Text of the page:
Netflix Cowboy Bebop already uses too much “Tank”

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John Cho's Spike Spiegel lights a cigarette in a scene from the early titles of the live-action Cowboy Bebop.

John Cho, presumably after hearing “Tank!” for the 721489672395th time.
Screenshot: Netflix

Netflix has much more serious problems to manage now than to abuse a very good anime opening. But if you want to find something to complain about it’s not, say, the streamer persistent and terrible reactions to workers protesting against treatment and response to trans employees In the wake of Dave Chappelle’s last stand-up special, overdoing a really good anime opening is as good a reason as any.

Just under a month to go until Netflix’s long-awaited live-action Cowboy Bebop the adaptation hits the beleaguered streamer, but we haven’t really seen much of it – a few images, an announcement here, a few opening titles there. Hell, this week, instead of a trailer (which will be released next week instead), we were given a specially filmed sketch. Almost all of these little previews – I’m sure the company would have found a way to make the soundtrack an image gallery if he could have been accompanied by “Tank!” Cowboy Bebop.

Make no mistake: “Tank! ” that’s great, a timeless, and anime fans know that. Which is why Netflix constantly invokes him whenever he talks about his new series starting to sound a little less than a nod to Bebop fans and more love to slam them on the head with the idea that yes, it’s exactly like that show you already love. This, while its creators have tried to dispel doubts that this live-action adaptation can stand on its own, and it wants to to be in “the spirit” from the original series, rather than just a carbon copy of it. It’s weird, because, well, we have this show that we already love, it’s called Cowboy Bebop. What’s the point of this new iteration if not trying to do something new? And yet, “Tank! Has been all over the marketing of the series.

When the streamer announced that Kanno would come back to create a new score for the series, he did so by playing his new cast “Tank!” rather than all this new material. When the streamer revealed the opening titles of the new series, he revealed that they were actually only the old titles, but remade with the new cast, “Tank!” still intact as always. Even this week’s short was not about new music, but “Tank! ” one more time. When Netflix wanted to distract you from its LGBTQ and other employees go out this week as Ted Sarandos continued to admit he made a “gross simplification”In its initial short-sighted response to employee and other concerns about sectarian and anti-trans feelings shared in Chappelle’s The closest, he did it by having his social account linked to gender Tweeter the news that the original animated series was now streaming on the service… and yes, reminding us that “Tank! that’s pretty good, isn’t it?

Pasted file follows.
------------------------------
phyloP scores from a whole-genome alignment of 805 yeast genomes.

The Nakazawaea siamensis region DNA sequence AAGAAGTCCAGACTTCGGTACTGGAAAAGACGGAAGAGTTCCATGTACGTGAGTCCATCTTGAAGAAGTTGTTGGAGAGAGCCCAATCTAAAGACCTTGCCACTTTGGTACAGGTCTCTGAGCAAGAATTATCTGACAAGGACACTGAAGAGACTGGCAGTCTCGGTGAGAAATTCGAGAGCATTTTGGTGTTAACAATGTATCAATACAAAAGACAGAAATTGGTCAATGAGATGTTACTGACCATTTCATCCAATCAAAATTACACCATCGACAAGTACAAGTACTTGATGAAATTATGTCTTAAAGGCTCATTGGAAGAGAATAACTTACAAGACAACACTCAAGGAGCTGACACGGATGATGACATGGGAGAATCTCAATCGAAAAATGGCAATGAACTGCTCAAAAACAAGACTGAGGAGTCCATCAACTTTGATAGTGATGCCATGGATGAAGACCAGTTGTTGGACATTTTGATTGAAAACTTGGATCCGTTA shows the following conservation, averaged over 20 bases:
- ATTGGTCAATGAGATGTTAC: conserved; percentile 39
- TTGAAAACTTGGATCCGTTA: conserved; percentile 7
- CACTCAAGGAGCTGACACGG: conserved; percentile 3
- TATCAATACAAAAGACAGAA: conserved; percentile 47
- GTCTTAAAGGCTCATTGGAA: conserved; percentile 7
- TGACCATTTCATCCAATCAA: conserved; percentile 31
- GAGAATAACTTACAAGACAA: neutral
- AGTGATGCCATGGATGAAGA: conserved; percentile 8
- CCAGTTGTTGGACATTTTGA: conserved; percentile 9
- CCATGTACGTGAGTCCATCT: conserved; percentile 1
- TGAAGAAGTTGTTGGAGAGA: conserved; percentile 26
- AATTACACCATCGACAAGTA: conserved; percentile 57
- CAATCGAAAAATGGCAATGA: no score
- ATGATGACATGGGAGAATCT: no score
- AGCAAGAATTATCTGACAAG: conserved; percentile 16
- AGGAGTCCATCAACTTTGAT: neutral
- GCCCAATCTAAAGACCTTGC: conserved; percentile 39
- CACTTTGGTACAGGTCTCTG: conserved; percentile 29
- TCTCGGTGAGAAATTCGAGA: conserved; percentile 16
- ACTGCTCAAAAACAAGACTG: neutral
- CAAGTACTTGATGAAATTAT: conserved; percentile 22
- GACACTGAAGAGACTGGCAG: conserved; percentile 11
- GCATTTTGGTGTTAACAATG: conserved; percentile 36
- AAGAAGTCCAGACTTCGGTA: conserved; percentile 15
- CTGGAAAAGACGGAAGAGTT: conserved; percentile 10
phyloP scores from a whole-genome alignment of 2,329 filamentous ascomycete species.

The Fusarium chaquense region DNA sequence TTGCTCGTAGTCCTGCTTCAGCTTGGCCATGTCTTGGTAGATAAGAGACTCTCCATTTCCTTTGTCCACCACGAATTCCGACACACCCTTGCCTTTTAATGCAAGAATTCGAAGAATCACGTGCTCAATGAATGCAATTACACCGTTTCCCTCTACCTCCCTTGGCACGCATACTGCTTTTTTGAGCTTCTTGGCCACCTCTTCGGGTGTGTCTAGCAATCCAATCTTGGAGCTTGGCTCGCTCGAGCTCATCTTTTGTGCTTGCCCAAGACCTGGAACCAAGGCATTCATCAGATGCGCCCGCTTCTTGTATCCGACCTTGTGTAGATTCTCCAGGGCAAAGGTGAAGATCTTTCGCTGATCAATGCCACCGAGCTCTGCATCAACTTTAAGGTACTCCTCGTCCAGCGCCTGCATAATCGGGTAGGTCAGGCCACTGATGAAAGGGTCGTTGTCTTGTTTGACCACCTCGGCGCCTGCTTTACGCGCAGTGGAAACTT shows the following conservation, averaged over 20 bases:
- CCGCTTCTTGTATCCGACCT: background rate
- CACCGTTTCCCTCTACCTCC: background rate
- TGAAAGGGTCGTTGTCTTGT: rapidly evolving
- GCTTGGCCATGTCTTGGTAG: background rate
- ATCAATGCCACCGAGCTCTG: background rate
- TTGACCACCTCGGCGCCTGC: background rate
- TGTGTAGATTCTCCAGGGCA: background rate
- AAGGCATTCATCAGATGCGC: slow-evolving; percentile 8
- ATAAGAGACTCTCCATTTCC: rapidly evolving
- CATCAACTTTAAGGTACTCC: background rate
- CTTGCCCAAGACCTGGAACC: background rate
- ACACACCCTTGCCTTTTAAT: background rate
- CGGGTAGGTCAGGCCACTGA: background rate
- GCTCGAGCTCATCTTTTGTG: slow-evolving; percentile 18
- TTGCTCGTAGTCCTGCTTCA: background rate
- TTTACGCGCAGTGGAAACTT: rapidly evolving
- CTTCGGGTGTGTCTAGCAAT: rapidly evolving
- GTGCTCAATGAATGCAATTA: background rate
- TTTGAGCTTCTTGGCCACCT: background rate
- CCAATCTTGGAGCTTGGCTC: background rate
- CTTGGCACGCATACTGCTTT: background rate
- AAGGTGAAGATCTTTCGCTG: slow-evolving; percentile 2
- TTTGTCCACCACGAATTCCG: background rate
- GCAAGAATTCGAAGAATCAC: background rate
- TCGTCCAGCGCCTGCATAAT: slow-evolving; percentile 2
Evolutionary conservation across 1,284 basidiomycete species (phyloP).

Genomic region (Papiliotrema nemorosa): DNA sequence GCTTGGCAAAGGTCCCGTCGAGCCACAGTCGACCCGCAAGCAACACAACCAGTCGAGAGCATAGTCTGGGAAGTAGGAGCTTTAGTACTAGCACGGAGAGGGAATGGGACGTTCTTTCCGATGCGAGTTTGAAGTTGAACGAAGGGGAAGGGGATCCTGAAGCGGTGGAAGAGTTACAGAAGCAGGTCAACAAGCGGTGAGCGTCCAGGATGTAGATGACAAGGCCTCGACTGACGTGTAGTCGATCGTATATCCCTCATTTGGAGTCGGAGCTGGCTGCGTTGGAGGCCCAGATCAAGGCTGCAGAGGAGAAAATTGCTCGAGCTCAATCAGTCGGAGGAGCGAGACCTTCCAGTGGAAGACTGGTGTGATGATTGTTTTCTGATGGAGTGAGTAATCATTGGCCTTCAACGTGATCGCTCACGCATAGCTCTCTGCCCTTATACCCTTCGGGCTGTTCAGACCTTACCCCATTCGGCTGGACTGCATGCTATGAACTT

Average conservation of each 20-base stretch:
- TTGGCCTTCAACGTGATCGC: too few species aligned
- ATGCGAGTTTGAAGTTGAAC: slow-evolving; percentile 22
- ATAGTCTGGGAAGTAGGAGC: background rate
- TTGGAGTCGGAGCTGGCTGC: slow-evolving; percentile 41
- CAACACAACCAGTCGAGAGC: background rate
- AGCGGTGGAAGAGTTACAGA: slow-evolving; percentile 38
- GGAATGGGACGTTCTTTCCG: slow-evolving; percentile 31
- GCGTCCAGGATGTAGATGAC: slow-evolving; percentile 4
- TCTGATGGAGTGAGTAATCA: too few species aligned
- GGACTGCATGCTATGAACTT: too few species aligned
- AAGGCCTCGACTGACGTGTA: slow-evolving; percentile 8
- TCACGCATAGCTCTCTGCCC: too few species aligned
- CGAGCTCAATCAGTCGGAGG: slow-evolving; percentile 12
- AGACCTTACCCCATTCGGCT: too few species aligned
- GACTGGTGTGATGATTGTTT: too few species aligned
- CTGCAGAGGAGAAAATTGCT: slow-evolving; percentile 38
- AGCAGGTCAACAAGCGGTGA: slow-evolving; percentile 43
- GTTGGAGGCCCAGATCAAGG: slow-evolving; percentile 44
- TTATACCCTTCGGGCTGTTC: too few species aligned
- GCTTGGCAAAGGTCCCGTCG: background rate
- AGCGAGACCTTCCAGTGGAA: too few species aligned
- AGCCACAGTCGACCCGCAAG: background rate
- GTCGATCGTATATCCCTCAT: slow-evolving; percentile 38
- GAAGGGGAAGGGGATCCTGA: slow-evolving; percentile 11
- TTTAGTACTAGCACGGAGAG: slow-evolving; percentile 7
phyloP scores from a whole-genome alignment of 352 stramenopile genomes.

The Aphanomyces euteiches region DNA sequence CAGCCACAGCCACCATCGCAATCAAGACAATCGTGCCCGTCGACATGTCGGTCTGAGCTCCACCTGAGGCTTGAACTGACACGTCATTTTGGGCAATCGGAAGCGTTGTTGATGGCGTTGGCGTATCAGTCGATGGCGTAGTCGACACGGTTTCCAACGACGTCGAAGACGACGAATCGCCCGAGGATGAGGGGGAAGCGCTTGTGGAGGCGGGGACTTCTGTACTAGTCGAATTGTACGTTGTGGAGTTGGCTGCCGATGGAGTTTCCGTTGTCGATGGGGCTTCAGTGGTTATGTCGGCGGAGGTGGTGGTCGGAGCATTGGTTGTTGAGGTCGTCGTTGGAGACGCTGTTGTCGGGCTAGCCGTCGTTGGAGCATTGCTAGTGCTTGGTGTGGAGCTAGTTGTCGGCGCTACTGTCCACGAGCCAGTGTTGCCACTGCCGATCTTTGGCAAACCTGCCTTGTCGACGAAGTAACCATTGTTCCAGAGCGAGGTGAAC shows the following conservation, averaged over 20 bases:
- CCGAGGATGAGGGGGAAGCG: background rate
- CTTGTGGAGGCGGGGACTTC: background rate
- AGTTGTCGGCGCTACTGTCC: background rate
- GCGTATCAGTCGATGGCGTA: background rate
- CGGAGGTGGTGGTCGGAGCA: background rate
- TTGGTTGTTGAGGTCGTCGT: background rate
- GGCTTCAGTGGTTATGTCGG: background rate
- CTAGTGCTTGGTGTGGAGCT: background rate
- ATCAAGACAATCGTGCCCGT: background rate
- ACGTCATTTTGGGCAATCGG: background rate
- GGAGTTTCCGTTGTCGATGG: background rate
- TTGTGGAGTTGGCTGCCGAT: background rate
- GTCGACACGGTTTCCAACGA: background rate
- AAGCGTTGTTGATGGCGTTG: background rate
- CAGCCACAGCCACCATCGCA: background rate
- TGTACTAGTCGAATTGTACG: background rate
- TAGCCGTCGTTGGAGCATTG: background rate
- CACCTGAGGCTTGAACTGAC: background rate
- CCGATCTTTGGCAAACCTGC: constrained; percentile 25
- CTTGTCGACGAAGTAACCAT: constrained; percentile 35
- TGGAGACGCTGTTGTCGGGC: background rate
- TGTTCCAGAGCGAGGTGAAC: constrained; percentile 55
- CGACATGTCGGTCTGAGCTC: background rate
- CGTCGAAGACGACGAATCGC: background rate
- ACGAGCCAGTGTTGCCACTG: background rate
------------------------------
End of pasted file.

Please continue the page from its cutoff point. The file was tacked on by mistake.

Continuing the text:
New Bebop has yet to fully support his creative desire to have rehearsed what made the original anime so beloved in the first place, and to lie down in the familiarity of his most iconic piece of music over and over again, especially during returning to the well like many times like he has done so far – begins to feel more and more like he’s trying to catch something. By summoning “Tank! So often it feels like Netflix is ​​less ready to blow up this scene than it thinks – and if it’s really ready to jam, it’s as a tribute band more than anything else.


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